NB1 To connect to rescomp3 you must first connect as normal to rescomp1 or rescomp2 and then ssh to rescomp3 using: ssh rescomp3 .

    NB2 R packages can be installed by running e.g. install.packages("zip") within R to install the zip package.
  6. After installing packages, you can now safely submit R jobs to the cluster which use your locally installed packages. The above method with ensure that the correct CPU-specific version of the package will be loaded. NB Please note that in order to avoid similar problems with our pre-installed software, we strongly recommend against using the -V parameter with qsub - see our software guide for further info.
  7. If something goes wrong in this setup, an informative error message should be printed with the "[BMRC] ..." prefix and R will automatically quit - it will quit immediately on startup and no R jobs will run. Please let us know if you are unable to resolve these errors yourself.


If you are using the BMRC provided Rprofile file, then in certain circumstances your R session will refuse to load. This will be because you are resuming an R session on a different node with an incompatible CPU architecture. To overcome this problem, you can either move your R session to a different node or you can delete your saved session by deleting the .RData file and then restarting your R session. The same troubleshooting steps apply for RStudio sessions (described below).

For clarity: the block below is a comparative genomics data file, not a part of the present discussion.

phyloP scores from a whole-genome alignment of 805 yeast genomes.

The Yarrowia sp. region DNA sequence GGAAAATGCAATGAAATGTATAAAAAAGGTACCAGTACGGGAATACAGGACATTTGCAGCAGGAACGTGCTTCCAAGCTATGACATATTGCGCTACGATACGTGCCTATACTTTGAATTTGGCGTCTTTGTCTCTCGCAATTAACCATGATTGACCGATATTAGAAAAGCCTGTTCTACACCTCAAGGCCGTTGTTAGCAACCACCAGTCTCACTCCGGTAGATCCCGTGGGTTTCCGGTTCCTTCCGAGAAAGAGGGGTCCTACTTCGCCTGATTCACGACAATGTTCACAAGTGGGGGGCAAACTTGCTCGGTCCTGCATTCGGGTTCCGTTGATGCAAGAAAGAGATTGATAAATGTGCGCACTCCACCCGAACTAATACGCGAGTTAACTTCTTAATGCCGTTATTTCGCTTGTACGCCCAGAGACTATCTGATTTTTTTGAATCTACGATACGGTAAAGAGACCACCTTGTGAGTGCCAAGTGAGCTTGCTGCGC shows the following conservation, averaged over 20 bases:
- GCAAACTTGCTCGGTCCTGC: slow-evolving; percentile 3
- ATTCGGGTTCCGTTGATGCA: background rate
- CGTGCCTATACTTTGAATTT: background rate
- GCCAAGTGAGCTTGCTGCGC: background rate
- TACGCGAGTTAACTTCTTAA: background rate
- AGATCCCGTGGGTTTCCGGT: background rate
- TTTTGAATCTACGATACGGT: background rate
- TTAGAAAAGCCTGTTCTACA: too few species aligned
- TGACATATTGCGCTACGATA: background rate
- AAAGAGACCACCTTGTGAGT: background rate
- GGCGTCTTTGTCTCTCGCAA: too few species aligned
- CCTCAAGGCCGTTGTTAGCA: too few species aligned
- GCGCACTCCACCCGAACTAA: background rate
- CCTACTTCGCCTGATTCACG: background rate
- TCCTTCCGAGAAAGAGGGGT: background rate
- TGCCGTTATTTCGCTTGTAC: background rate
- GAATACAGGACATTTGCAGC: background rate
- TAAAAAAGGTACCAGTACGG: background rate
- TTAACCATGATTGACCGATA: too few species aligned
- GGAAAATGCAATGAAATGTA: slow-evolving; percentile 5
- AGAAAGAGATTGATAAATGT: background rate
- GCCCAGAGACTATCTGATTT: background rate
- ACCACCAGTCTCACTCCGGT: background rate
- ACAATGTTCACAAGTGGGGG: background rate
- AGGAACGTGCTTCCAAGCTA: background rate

Using RStudio allows you to securely run an R session on the BMRC cluster through your web browser. This can help with developing and testing code as well as running code interactively ("live"). Follow the process below to setup an RStudio session:


  1. First login to either rescomp1 or rescomp2 and then begin a qlogin session on the cluster. For example:

    qlogin -q short.qc
  2. From witihin your qlogin session, load a suitable version of rstudio:

    module avail rstudio
    module load rstudio/1.2.5042-foss-2019b-Java-11

  3. Start your RStudio service by running:


  4. The script above will start RStudio on a suitable port and provide instructions for how to connect from your own computer.

    1. First, you need to create an ssh tunnel from your own computer to the Rstudio service. NB Users of the Windows Putty and other customer SSH software will need to adapt the available information to create a tunnel in their software.
    2. Once the SSH tunnel is created, navigate in your browser to the address shown and you should see an R coding window appear. Your R session is now running remotely on the BMRC cluster.

Troubleshooting RStudio

If you are using the BMRC provided Rprofile file, then in certain circumstances your rstudio session will refuse to load. This will be because you are resuming an R session on a different node with an incompatible CPU architecture. To overcome this problem, you can either restart your Rstudio session on a different node with a compatible CPU or you can delete your saved session by deleting the .RData file and then restarting your Rstudio session.